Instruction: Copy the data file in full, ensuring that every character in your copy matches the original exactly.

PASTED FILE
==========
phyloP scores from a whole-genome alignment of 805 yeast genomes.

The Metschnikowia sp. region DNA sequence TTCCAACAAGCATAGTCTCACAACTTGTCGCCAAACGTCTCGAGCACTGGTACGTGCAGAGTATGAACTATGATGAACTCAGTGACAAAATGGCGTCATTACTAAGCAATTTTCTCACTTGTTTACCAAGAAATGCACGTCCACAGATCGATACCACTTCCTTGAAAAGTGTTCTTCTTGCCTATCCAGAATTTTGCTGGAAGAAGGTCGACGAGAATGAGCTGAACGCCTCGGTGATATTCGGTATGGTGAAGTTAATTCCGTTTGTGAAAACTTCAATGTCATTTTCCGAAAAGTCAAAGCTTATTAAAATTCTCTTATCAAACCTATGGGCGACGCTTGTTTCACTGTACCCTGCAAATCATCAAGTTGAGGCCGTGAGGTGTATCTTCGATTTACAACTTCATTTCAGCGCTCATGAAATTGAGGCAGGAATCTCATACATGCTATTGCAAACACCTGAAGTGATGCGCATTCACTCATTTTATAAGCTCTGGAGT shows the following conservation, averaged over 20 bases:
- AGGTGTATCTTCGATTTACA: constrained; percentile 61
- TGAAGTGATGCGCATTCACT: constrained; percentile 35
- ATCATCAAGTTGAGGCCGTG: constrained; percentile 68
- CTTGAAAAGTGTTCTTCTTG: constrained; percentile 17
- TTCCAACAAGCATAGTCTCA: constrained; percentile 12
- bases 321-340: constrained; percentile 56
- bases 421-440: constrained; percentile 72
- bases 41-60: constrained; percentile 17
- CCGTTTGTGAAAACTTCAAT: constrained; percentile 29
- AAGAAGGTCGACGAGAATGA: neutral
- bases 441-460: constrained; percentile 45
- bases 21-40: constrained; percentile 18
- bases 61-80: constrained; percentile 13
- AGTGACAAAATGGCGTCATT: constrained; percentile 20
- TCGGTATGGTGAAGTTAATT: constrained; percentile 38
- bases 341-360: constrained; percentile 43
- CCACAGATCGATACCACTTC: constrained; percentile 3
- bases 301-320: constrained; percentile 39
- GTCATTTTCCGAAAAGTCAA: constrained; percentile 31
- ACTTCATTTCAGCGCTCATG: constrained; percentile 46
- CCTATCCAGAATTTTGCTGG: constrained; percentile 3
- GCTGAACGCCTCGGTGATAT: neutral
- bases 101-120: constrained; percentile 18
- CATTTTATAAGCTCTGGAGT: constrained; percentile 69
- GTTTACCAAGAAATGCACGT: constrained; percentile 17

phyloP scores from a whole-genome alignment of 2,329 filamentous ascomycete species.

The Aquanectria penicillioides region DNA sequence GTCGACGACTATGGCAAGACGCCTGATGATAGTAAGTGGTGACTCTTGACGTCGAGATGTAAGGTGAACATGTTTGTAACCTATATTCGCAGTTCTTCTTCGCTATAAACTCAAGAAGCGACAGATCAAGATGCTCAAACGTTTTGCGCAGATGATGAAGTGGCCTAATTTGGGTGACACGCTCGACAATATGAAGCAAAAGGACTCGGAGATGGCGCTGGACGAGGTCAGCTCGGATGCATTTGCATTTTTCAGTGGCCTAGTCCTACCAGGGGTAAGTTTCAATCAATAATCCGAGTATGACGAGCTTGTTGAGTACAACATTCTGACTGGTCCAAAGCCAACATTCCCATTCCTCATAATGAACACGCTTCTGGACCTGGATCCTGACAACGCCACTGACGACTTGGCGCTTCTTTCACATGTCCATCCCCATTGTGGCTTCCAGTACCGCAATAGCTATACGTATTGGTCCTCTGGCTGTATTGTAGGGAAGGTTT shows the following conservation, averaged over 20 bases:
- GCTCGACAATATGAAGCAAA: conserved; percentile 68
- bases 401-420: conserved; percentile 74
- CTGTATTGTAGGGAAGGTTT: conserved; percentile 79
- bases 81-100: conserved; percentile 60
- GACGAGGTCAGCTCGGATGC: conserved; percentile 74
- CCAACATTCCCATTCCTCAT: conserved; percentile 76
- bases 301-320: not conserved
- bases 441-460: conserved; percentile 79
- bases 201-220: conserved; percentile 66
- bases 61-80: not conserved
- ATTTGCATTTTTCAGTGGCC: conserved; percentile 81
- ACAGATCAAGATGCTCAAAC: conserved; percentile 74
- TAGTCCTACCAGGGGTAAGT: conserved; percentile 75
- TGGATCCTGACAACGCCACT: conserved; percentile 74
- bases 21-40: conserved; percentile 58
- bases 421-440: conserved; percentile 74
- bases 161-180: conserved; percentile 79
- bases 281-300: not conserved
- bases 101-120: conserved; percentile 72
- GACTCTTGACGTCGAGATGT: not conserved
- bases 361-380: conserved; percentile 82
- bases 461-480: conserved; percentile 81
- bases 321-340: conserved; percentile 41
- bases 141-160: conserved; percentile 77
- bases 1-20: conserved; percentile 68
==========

phyloP scores from a whole-genome alignment of 805 yeast genomes.

The Metschnikowia sp. region DNA sequence TTCCAACAAGCATAGTCTCACAACTTGTCGCCAAACGTCTCGAGCACTGGTACGTGCAGAGTATGAACTATGATGAACTCAGTGACAAAATGGCGTCATTACTAAGCAATTTTCTCACTTGTTTACCAAGAAATGCACGTCCACAGATCGATACCACTTCCTTGAAAAGTGTTCTTCTTGCCTATCCAGAATTTTGCTGGAAGAAGGTCGACGAGAATGAGCTGAACGCCTCGGTGATATTCGGTATGGTGAAGTTAATTCCGTTTGTGAAAACTTCAATGTCATTTTCCGAAAAGTCAAAGCTTATTAAAATTCTCTTATCAAACCTATGGGCGACGCTTGTTTCACTGTACCCTGCAAATCATCAAGTTGAGGCCGTGAGGTGTATCTTCGATTTACAACTTCATTTCAGCGCTCATGAAATTGAGGCAGGAATCTCATACATGCTATTGCAAACACCTGAAGTGATGCGCATTCACTCATTTTATAAGCTCTGGAGT shows the following conservation, averaged over 20 bases:
- AGGTGTATCTTCGATTTACA: constrained; percentile 61
- TGAAGTGATGCGCATTCACT: constrained; percentile 35
- ATCATCAAGTTGAGGCCGTG: constrained; percentile 68
- CTTGAAAAGTGTTCTTCTTG: constrained; percentile 17
- TTCCAACAAGCATAGTCTCA: constrained; percentile 12
- bases 321-340: constrained; percentile 56
- bases 421-440: constrained; percentile 72
- bases 41-60: constrained; percentile 17
- CCGTTTGTGAAAACTTCAAT: constrained; percentile 29
- AAGAAGGTCGACGAGAATGA: neutral
- bases 441-460: constrained; percentile 45
- bases 21-40: constrained; percentile 18
- bases 61-80: constrained; percentile 13
- AGTGACAAAATGGCGTCATT: constrained; percentile 20
- TCGGTATGGTGAAGTTAATT: constrained; percentile 38
- bases 341-360: constrained; percentile 43
- CCACAGATCGATACCACTTC: constrained; percentile 3
- bases 301-320: constrained; percentile 39
- GTCATTTTCCGAAAAGTCAA: constrained; percentile 31
- ACTTCATTTCAGCGCTCATG: constrained; percentile 46
- CCTATCCAGAATTTTGCTGG: constrained; percentile 3
- GCTGAACGCCTCGGTGATAT: neutral
- bases 101-120: constrained; percentile 18
- CATTTTATAAGCTCTGGAGT: constrained; percentile 69
- GTTTACCAAGAAATGCACGT: constrained; percentile 17

phyloP scores from a whole-genome alignment of 2,329 filamentous ascomycete species.

The Aquanectria penicillioides region DNA sequence GTCGACGACTATGGCAAGACGCCTGATGATAGTAAGTGGTGACTCTTGACGTCGAGATGTAAGGTGAACATGTTTGTAACCTATATTCGCAGTTCTTCTTCGCTATAAACTCAAGAAGCGACAGATCAAGATGCTCAAACGTTTTGCGCAGATGATGAAGTGGCCTAATTTGGGTGACACGCTCGACAATATGAAGCAAAAGGACTCGGAGATGGCGCTGGACGAGGTCAGCTCGGATGCATTTGCATTTTTCAGTGGCCTAGTCCTACCAGGGGTAAGTTTCAATCAATAATCCGAGTATGACGAGCTTGTTGAGTACAACATTCTGACTGGTCCAAAGCCAACATTCCCATTCCTCATAATGAACACGCTTCTGGACCTGGATCCTGACAACGCCACTGACGACTTGGCGCTTCTTTCACATGTCCATCCCCATTGTGGCTTCCAGTACCGCAATAGCTATACGTATTGGTCCTCTGGCTGTATTGTAGGGAAGGTTT shows the following conservation, averaged over 20 bases:
- GCTCGACAATATGAAGCAAA: conserved; percentile 68
- bases 401-420: conserved; percentile 74
- CTGTATTGTAGGGAAGGTTT: conserved; percentile 79
- bases 81-100: conserved; percentile 60
- GACGAGGTCAGCTCGGATGC: conserved; percentile 74
- CCAACATTCCCATTCCTCAT: conserved; percentile 76
- bases 301-320: not conserved
- bases 441-460: conserved; percentile 79
- bases 201-220: conserved; percentile 66
- bases 61-80: not conserved
- ATTTGCATTTTTCAGTGGCC: conserved; percentile 81
- ACAGATCAAGATGCTCAAAC: conserved; percentile 74
- TAGTCCTACCAGGGGTAAGT: conserved; percentile 75
- TGGATCCTGACAACGCCACT: conserved; percentile 74
- bases 21-40: conserved; percentile 58
- bases 421-440: conserved; percentile 74
- bases 161-180: conserved; percentile 79
- bases 281-300: not conserved
- bases 101-120: conserved; percentile 72
- GACTCTTGACGTCGAGATGT: not conserved
- bases 361-380: conserved; percentile 82
- bases 461-480: conserved; percentile 81
- bases 321-340: conserved; percentile 41
- bases 141-160: conserved; percentile 77
- bases 1-20: conserved; percentile 68